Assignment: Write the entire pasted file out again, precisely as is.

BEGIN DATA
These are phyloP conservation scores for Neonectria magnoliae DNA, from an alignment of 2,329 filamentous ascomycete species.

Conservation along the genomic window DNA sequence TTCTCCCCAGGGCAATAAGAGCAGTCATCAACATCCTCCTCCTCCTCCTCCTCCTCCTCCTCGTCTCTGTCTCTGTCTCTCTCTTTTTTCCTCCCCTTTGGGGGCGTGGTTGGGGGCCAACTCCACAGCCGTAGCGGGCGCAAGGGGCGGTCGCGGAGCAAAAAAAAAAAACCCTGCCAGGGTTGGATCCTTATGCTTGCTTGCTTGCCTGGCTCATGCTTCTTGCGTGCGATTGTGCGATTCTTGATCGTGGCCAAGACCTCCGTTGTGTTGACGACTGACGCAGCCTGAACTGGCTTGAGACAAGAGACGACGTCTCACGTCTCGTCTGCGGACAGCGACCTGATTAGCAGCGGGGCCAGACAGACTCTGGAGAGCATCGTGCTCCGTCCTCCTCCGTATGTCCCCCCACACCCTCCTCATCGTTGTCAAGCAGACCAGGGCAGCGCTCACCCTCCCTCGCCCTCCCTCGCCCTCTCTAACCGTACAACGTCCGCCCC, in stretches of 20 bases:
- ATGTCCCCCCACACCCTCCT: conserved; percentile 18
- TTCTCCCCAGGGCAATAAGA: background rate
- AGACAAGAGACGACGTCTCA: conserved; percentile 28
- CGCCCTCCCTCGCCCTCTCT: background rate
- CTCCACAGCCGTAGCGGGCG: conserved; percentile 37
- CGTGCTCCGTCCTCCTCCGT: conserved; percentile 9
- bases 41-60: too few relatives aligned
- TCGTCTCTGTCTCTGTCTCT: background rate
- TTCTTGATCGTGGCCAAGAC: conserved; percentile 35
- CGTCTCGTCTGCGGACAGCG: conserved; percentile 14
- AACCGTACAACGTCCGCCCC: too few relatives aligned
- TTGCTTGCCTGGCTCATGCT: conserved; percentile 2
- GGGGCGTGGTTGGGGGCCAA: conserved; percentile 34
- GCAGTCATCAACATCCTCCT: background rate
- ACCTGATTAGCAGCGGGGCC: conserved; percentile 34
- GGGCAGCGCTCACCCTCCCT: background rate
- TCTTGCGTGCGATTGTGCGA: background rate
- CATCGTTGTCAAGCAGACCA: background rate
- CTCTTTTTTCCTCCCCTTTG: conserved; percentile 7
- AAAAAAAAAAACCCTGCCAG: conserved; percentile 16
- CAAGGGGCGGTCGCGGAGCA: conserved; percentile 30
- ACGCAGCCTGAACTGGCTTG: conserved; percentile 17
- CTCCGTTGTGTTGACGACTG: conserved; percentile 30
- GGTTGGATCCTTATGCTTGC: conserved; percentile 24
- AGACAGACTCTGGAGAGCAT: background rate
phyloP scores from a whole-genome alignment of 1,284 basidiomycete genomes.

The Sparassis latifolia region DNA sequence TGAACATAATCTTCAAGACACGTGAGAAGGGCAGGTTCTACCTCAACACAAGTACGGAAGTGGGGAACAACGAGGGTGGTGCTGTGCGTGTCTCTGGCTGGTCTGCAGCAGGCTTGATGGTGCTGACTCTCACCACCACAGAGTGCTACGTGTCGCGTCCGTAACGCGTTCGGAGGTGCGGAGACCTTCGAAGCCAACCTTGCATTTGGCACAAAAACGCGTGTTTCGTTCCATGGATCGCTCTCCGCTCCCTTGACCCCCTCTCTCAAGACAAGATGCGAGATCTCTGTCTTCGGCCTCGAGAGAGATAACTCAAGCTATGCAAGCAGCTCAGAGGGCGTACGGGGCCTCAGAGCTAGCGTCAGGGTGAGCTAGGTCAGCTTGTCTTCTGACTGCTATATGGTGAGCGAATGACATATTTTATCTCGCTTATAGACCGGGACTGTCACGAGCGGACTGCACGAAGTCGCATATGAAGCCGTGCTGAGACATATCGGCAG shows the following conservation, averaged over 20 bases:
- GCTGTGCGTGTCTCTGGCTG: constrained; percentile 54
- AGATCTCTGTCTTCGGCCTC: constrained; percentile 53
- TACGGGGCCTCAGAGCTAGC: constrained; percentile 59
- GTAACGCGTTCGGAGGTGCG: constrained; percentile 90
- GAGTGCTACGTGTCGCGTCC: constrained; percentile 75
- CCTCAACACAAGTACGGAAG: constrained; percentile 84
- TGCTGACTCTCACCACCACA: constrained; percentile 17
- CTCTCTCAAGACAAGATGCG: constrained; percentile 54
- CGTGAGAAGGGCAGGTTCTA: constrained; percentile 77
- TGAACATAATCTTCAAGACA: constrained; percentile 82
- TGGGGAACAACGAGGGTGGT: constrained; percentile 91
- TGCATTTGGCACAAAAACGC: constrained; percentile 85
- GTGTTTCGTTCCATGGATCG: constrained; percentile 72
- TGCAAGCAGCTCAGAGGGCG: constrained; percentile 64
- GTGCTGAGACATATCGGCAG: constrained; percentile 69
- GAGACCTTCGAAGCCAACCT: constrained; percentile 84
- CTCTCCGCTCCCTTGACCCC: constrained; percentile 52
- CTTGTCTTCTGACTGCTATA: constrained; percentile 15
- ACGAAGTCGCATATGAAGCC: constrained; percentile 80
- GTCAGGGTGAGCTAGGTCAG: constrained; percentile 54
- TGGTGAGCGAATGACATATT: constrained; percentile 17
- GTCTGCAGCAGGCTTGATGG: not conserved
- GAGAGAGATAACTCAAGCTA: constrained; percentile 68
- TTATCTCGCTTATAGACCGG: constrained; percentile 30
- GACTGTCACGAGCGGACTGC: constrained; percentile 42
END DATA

These are phyloP conservation scores for Neonectria magnoliae DNA, from an alignment of 2,329 filamentous ascomycete species.

Conservation along the genomic window DNA sequence TTCTCCCCAGGGCAATAAGAGCAGTCATCAACATCCTCCTCCTCCTCCTCCTCCTCCTCCTCGTCTCTGTCTCTGTCTCTCTCTTTTTTCCTCCCCTTTGGGGGCGTGGTTGGGGGCCAACTCCACAGCCGTAGCGGGCGCAAGGGGCGGTCGCGGAGCAAAAAAAAAAAACCCTGCCAGGGTTGGATCCTTATGCTTGCTTGCTTGCCTGGCTCATGCTTCTTGCGTGCGATTGTGCGATTCTTGATCGTGGCCAAGACCTCCGTTGTGTTGACGACTGACGCAGCCTGAACTGGCTTGAGACAAGAGACGACGTCTCACGTCTCGTCTGCGGACAGCGACCTGATTAGCAGCGGGGCCAGACAGACTCTGGAGAGCATCGTGCTCCGTCCTCCTCCGTATGTCCCCCCACACCCTCCTCATCGTTGTCAAGCAGACCAGGGCAGCGCTCACCCTCCCTCGCCCTCCCTCGCCCTCTCTAACCGTACAACGTCCGCCCC, in stretches of 20 bases:
- ATGTCCCCCCACACCCTCCT: conserved; percentile 18
- TTCTCCCCAGGGCAATAAGA: background rate
- AGACAAGAGACGACGTCTCA: conserved; percentile 28
- CGCCCTCCCTCGCCCTCTCT: background rate
- CTCCACAGCCGTAGCGGGCG: conserved; percentile 37
- CGTGCTCCGTCCTCCTCCGT: conserved; percentile 9
- bases 41-60: too few relatives aligned
- TCGTCTCTGTCTCTGTCTCT: background rate
- TTCTTGATCGTGGCCAAGAC: conserved; percentile 35
- CGTCTCGTCTGCGGACAGCG: conserved; percentile 14
- AACCGTACAACGTCCGCCCC: too few relatives aligned
- TTGCTTGCCTGGCTCATGCT: conserved; percentile 2
- GGGGCGTGGTTGGGGGCCAA: conserved; percentile 34
- GCAGTCATCAACATCCTCCT: background rate
- ACCTGATTAGCAGCGGGGCC: conserved; percentile 34
- GGGCAGCGCTCACCCTCCCT: background rate
- TCTTGCGTGCGATTGTGCGA: background rate
- CATCGTTGTCAAGCAGACCA: background rate
- CTCTTTTTTCCTCCCCTTTG: conserved; percentile 7
- AAAAAAAAAAACCCTGCCAG: conserved; percentile 16
- CAAGGGGCGGTCGCGGAGCA: conserved; percentile 30
- ACGCAGCCTGAACTGGCTTG: conserved; percentile 17
- CTCCGTTGTGTTGACGACTG: conserved; percentile 30
- GGTTGGATCCTTATGCTTGC: conserved; percentile 24
- AGACAGACTCTGGAGAGCAT: background rate
phyloP scores from a whole-genome alignment of 1,284 basidiomycete genomes.

The Sparassis latifolia region DNA sequence TGAACATAATCTTCAAGACACGTGAGAAGGGCAGGTTCTACCTCAACACAAGTACGGAAGTGGGGAACAACGAGGGTGGTGCTGTGCGTGTCTCTGGCTGGTCTGCAGCAGGCTTGATGGTGCTGACTCTCACCACCACAGAGTGCTACGTGTCGCGTCCGTAACGCGTTCGGAGGTGCGGAGACCTTCGAAGCCAACCTTGCATTTGGCACAAAAACGCGTGTTTCGTTCCATGGATCGCTCTCCGCTCCCTTGACCCCCTCTCTCAAGACAAGATGCGAGATCTCTGTCTTCGGCCTCGAGAGAGATAACTCAAGCTATGCAAGCAGCTCAGAGGGCGTACGGGGCCTCAGAGCTAGCGTCAGGGTGAGCTAGGTCAGCTTGTCTTCTGACTGCTATATGGTGAGCGAATGACATATTTTATCTCGCTTATAGACCGGGACTGTCACGAGCGGACTGCACGAAGTCGCATATGAAGCCGTGCTGAGACATATCGGCAG shows the following conservation, averaged over 20 bases:
- GCTGTGCGTGTCTCTGGCTG: constrained; percentile 54
- AGATCTCTGTCTTCGGCCTC: constrained; percentile 53
- TACGGGGCCTCAGAGCTAGC: constrained; percentile 59
- GTAACGCGTTCGGAGGTGCG: constrained; percentile 90
- GAGTGCTACGTGTCGCGTCC: constrained; percentile 75
- CCTCAACACAAGTACGGAAG: constrained; percentile 84
- TGCTGACTCTCACCACCACA: constrained; percentile 17
- CTCTCTCAAGACAAGATGCG: constrained; percentile 54
- CGTGAGAAGGGCAGGTTCTA: constrained; percentile 77
- TGAACATAATCTTCAAGACA: constrained; percentile 82
- TGGGGAACAACGAGGGTGGT: constrained; percentile 91
- TGCATTTGGCACAAAAACGC: constrained; percentile 85
- GTGTTTCGTTCCATGGATCG: constrained; percentile 72
- TGCAAGCAGCTCAGAGGGCG: constrained; percentile 64
- GTGCTGAGACATATCGGCAG: constrained; percentile 69
- GAGACCTTCGAAGCCAACCT: constrained; percentile 84
- CTCTCCGCTCCCTTGACCCC: constrained; percentile 52
- CTTGTCTTCTGACTGCTATA: constrained; percentile 15
- ACGAAGTCGCATATGAAGCC: constrained; percentile 80
- GTCAGGGTGAGCTAGGTCAG: constrained; percentile 54
- TGGTGAGCGAATGACATATT: constrained; percentile 17
- GTCTGCAGCAGGCTTGATGG: not conserved
- GAGAGAGATAACTCAAGCTA: constrained; percentile 68
- TTATCTCGCTTATAGACCGG: constrained; percentile 30
- GACTGTCACGAGCGGACTGC: constrained; percentile 42